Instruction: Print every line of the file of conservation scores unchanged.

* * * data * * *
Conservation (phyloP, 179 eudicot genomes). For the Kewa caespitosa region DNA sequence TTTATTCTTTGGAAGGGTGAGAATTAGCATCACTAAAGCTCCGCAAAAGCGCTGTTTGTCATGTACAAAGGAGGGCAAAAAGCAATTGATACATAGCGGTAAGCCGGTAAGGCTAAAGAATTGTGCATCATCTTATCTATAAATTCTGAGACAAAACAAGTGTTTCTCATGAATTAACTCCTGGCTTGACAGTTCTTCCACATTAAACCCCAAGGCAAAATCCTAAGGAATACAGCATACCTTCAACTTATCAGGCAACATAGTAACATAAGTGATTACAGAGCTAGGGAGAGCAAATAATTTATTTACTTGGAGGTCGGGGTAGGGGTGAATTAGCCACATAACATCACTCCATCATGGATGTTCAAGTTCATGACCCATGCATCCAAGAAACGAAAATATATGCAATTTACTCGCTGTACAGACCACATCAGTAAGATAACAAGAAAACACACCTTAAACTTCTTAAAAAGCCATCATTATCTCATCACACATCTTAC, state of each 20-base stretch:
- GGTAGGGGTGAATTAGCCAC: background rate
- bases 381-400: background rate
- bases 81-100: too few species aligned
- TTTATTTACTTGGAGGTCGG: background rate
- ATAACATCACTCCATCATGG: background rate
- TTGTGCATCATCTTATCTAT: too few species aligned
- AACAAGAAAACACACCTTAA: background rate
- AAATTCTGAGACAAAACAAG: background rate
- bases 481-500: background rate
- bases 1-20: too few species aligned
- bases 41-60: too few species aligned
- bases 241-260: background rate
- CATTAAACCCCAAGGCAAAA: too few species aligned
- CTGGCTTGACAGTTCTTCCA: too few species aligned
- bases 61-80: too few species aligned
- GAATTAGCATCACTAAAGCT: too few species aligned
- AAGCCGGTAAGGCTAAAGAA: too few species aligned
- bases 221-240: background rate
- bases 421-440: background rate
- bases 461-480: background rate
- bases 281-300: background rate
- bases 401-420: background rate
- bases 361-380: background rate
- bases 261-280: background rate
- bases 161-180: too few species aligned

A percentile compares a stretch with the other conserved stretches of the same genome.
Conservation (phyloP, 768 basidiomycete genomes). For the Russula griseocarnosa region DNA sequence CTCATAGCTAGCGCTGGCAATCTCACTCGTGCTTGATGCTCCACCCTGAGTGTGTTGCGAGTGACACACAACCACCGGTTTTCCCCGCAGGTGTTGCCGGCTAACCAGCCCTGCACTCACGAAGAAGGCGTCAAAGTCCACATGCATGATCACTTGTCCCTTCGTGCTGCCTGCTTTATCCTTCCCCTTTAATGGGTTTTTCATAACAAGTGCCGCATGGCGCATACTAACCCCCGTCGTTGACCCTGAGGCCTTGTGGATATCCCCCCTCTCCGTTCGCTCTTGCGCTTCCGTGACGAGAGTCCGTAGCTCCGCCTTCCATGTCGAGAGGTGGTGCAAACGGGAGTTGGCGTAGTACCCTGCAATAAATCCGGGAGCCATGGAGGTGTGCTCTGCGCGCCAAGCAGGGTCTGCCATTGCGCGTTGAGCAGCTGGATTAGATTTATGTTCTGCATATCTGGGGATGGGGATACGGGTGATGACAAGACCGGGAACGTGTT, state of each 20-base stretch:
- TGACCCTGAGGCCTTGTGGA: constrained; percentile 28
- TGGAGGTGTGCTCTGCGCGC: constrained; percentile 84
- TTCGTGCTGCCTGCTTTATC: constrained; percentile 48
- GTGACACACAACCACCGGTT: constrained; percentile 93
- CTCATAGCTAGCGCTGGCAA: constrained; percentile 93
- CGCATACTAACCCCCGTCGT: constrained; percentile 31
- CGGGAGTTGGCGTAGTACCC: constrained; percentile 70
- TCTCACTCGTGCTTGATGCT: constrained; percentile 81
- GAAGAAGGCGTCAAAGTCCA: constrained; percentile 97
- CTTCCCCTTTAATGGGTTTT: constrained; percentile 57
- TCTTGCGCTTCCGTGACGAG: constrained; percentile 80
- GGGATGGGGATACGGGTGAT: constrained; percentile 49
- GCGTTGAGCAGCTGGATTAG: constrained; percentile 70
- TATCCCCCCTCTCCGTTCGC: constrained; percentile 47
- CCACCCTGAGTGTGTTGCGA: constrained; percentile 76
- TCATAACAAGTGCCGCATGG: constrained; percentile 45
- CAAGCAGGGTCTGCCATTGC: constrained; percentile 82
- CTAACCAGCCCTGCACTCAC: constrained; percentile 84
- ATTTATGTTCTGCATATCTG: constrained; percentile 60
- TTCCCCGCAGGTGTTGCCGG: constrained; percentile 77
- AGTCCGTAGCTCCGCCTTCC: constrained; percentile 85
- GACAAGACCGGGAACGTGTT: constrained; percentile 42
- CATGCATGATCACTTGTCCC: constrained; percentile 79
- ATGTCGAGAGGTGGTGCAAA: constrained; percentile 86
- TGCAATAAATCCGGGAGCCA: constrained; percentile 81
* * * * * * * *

Conservation (phyloP, 179 eudicot genomes). For the Kewa caespitosa region DNA sequence TTTATTCTTTGGAAGGGTGAGAATTAGCATCACTAAAGCTCCGCAAAAGCGCTGTTTGTCATGTACAAAGGAGGGCAAAAAGCAATTGATACATAGCGGTAAGCCGGTAAGGCTAAAGAATTGTGCATCATCTTATCTATAAATTCTGAGACAAAACAAGTGTTTCTCATGAATTAACTCCTGGCTTGACAGTTCTTCCACATTAAACCCCAAGGCAAAATCCTAAGGAATACAGCATACCTTCAACTTATCAGGCAACATAGTAACATAAGTGATTACAGAGCTAGGGAGAGCAAATAATTTATTTACTTGGAGGTCGGGGTAGGGGTGAATTAGCCACATAACATCACTCCATCATGGATGTTCAAGTTCATGACCCATGCATCCAAGAAACGAAAATATATGCAATTTACTCGCTGTACAGACCACATCAGTAAGATAACAAGAAAACACACCTTAAACTTCTTAAAAAGCCATCATTATCTCATCACACATCTTAC, state of each 20-base stretch:
- GGTAGGGGTGAATTAGCCAC: background rate
- bases 381-400: background rate
- bases 81-100: too few species aligned
- TTTATTTACTTGGAGGTCGG: background rate
- ATAACATCACTCCATCATGG: background rate
- TTGTGCATCATCTTATCTAT: too few species aligned
- AACAAGAAAACACACCTTAA: background rate
- AAATTCTGAGACAAAACAAG: background rate
- bases 481-500: background rate
- bases 1-20: too few species aligned
- bases 41-60: too few species aligned
- bases 241-260: background rate
- CATTAAACCCCAAGGCAAAA: too few species aligned
- CTGGCTTGACAGTTCTTCCA: too few species aligned
- bases 61-80: too few species aligned
- GAATTAGCATCACTAAAGCT: too few species aligned
- AAGCCGGTAAGGCTAAAGAA: too few species aligned
- bases 221-240: background rate
- bases 421-440: background rate
- bases 461-480: background rate
- bases 281-300: background rate
- bases 401-420: background rate
- bases 361-380: background rate
- bases 261-280: background rate
- bases 161-180: too few species aligned

A percentile compares a stretch with the other conserved stretches of the same genome.
Conservation (phyloP, 768 basidiomycete genomes). For the Russula griseocarnosa region DNA sequence CTCATAGCTAGCGCTGGCAATCTCACTCGTGCTTGATGCTCCACCCTGAGTGTGTTGCGAGTGACACACAACCACCGGTTTTCCCCGCAGGTGTTGCCGGCTAACCAGCCCTGCACTCACGAAGAAGGCGTCAAAGTCCACATGCATGATCACTTGTCCCTTCGTGCTGCCTGCTTTATCCTTCCCCTTTAATGGGTTTTTCATAACAAGTGCCGCATGGCGCATACTAACCCCCGTCGTTGACCCTGAGGCCTTGTGGATATCCCCCCTCTCCGTTCGCTCTTGCGCTTCCGTGACGAGAGTCCGTAGCTCCGCCTTCCATGTCGAGAGGTGGTGCAAACGGGAGTTGGCGTAGTACCCTGCAATAAATCCGGGAGCCATGGAGGTGTGCTCTGCGCGCCAAGCAGGGTCTGCCATTGCGCGTTGAGCAGCTGGATTAGATTTATGTTCTGCATATCTGGGGATGGGGATACGGGTGATGACAAGACCGGGAACGTGTT, state of each 20-base stretch:
- TGACCCTGAGGCCTTGTGGA: constrained; percentile 28
- TGGAGGTGTGCTCTGCGCGC: constrained; percentile 84
- TTCGTGCTGCCTGCTTTATC: constrained; percentile 48
- GTGACACACAACCACCGGTT: constrained; percentile 93
- CTCATAGCTAGCGCTGGCAA: constrained; percentile 93
- CGCATACTAACCCCCGTCGT: constrained; percentile 31
- CGGGAGTTGGCGTAGTACCC: constrained; percentile 70
- TCTCACTCGTGCTTGATGCT: constrained; percentile 81
- GAAGAAGGCGTCAAAGTCCA: constrained; percentile 97
- CTTCCCCTTTAATGGGTTTT: constrained; percentile 57
- TCTTGCGCTTCCGTGACGAG: constrained; percentile 80
- GGGATGGGGATACGGGTGAT: constrained; percentile 49
- GCGTTGAGCAGCTGGATTAG: constrained; percentile 70
- TATCCCCCCTCTCCGTTCGC: constrained; percentile 47
- CCACCCTGAGTGTGTTGCGA: constrained; percentile 76
- TCATAACAAGTGCCGCATGG: constrained; percentile 45
- CAAGCAGGGTCTGCCATTGC: constrained; percentile 82
- CTAACCAGCCCTGCACTCAC: constrained; percentile 84
- ATTTATGTTCTGCATATCTG: constrained; percentile 60
- TTCCCCGCAGGTGTTGCCGG: constrained; percentile 77
- AGTCCGTAGCTCCGCCTTCC: constrained; percentile 85
- GACAAGACCGGGAACGTGTT: constrained; percentile 42
- CATGCATGATCACTTGTCCC: constrained; percentile 79
- ATGTCGAGAGGTGGTGCAAA: constrained; percentile 86
- TGCAATAAATCCGGGAGCCA: constrained; percentile 81